CLASSICAL PLANT BREEDING FOR DURABLE RESISTANCE TO DISEASES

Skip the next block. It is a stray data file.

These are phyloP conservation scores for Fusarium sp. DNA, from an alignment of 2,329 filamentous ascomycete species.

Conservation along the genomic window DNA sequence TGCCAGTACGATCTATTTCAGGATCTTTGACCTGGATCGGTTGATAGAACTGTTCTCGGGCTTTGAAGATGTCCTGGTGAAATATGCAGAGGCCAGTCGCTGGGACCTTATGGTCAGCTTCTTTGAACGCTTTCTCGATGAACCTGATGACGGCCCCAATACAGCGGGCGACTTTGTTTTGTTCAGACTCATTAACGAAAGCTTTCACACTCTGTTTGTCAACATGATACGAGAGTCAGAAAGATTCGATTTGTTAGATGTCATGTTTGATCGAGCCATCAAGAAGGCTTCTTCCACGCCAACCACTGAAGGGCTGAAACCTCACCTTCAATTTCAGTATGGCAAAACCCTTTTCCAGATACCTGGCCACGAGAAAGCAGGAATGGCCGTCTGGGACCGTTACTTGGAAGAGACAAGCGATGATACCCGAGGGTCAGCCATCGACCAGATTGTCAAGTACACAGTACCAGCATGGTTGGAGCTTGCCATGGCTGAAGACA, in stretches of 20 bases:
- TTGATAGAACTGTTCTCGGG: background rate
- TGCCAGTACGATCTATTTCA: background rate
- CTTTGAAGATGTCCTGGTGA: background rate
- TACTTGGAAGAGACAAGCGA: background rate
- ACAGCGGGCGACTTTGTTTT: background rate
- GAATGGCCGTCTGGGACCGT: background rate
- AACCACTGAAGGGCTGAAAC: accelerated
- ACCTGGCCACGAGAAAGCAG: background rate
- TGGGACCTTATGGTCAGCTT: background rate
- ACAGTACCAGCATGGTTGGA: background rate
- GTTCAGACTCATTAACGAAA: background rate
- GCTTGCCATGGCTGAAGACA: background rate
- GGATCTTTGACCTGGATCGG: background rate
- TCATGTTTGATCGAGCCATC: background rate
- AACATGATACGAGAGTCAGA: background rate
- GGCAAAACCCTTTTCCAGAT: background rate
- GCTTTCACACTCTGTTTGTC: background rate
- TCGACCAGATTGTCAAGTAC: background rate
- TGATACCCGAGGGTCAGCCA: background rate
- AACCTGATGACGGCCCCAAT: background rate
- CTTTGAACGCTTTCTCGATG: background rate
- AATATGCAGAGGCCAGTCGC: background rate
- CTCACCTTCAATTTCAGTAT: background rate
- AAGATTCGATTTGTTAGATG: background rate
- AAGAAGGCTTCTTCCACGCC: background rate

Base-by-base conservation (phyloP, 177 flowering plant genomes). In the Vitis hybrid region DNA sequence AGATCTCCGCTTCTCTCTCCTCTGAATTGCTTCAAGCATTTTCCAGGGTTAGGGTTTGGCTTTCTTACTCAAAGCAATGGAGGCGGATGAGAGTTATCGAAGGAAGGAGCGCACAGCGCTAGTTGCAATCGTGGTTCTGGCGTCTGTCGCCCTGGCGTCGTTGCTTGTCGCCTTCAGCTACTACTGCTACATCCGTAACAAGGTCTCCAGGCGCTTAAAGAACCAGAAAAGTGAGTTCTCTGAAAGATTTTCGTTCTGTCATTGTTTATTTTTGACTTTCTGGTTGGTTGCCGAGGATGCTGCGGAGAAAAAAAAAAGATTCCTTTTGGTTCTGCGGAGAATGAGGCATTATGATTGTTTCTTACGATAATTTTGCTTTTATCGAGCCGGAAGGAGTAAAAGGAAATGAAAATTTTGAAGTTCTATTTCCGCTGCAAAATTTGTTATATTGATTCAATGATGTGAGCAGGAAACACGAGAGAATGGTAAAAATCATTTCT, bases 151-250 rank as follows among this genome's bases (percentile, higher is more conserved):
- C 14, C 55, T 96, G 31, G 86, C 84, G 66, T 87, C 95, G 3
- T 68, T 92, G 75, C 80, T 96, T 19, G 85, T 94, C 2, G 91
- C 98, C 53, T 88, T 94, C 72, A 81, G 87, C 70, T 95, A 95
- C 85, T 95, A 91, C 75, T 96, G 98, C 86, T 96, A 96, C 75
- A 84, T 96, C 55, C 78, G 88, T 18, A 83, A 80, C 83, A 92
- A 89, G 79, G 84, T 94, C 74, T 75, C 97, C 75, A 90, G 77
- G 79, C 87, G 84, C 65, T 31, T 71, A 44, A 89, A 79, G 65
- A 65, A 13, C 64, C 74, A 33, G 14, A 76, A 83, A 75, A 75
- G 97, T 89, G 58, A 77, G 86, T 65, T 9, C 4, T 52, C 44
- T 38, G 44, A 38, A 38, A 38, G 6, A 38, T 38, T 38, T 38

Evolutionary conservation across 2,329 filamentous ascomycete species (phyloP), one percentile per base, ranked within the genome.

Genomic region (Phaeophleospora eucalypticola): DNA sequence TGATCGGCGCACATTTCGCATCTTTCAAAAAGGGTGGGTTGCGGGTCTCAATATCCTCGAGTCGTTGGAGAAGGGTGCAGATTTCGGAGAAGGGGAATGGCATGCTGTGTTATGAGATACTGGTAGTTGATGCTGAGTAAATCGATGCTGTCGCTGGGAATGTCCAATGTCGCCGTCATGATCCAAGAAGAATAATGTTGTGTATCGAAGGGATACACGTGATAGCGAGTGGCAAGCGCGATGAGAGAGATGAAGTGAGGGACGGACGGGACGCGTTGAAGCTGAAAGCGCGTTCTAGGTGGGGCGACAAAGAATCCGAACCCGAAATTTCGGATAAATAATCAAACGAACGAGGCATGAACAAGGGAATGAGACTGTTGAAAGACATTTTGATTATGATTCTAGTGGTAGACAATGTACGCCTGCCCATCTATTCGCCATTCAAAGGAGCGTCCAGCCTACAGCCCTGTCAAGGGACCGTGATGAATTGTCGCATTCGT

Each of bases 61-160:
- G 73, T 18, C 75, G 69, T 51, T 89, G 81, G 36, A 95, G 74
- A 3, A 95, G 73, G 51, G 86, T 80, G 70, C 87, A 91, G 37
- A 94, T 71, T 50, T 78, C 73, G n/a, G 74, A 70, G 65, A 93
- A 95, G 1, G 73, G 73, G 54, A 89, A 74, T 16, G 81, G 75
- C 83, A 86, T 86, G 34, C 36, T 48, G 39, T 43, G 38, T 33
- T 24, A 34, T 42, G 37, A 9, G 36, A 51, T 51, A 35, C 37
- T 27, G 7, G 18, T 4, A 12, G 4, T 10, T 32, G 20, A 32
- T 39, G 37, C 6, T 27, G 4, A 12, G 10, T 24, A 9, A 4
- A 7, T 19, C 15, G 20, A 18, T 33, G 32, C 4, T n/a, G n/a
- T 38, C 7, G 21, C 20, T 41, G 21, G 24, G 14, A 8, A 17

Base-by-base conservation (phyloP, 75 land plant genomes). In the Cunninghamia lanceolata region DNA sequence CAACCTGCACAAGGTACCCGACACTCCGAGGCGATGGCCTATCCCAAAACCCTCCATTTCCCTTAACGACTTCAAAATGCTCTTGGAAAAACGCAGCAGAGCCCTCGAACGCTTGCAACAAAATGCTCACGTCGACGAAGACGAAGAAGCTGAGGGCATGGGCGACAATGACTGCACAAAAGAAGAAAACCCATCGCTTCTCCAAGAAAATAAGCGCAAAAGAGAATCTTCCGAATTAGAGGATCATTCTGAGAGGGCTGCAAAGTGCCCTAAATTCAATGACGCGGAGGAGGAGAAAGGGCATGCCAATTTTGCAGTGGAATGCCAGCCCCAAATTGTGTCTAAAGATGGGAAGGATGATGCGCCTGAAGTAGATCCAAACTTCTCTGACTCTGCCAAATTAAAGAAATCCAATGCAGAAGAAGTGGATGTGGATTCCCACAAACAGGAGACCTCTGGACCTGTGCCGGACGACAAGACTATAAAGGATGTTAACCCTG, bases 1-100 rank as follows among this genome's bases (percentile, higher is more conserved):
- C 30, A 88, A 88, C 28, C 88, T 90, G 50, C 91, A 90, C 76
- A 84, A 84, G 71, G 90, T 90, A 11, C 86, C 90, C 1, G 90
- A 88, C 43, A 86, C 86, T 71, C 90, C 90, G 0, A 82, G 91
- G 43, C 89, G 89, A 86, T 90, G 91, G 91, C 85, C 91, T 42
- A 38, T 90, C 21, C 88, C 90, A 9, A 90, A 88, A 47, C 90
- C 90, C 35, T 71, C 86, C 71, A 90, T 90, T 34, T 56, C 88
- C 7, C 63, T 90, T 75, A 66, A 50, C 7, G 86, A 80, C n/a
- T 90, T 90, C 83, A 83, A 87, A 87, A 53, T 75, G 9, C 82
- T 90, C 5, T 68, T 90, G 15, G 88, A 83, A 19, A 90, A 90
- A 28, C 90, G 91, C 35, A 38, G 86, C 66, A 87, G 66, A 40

Classical plant breeding has produced many improvements to crop cultivars, including disease resistance. It is a dynamic process in which the objective is usually the improvement of many characters simultaneously, including disease resistance. Some introduced resistances failed rather soon after its introduction, because of evolution to virulence in the pathogens; others did not fail in this way and remained effective despite widespread and prolonged use, thus being identifiable as providing durable disease resistance. Examples of durable resistance achieved by classical breeding are given, and show that there is no single genetic model for durable resistance and also, no typical phenotype by which to identify it. It is the durability that initially allows the identification of it. Disease resulting from introduction of genetic male sterility in maize is described and used to illustrate risk in the use of widespread genetically uniform material. Such risk will be associated with disease resistance introduced by biotechnology just as much as it has been by classical plant breeding. Resistance introduced by biotechnology will only be shown to be durable after widespread and prolonged testing.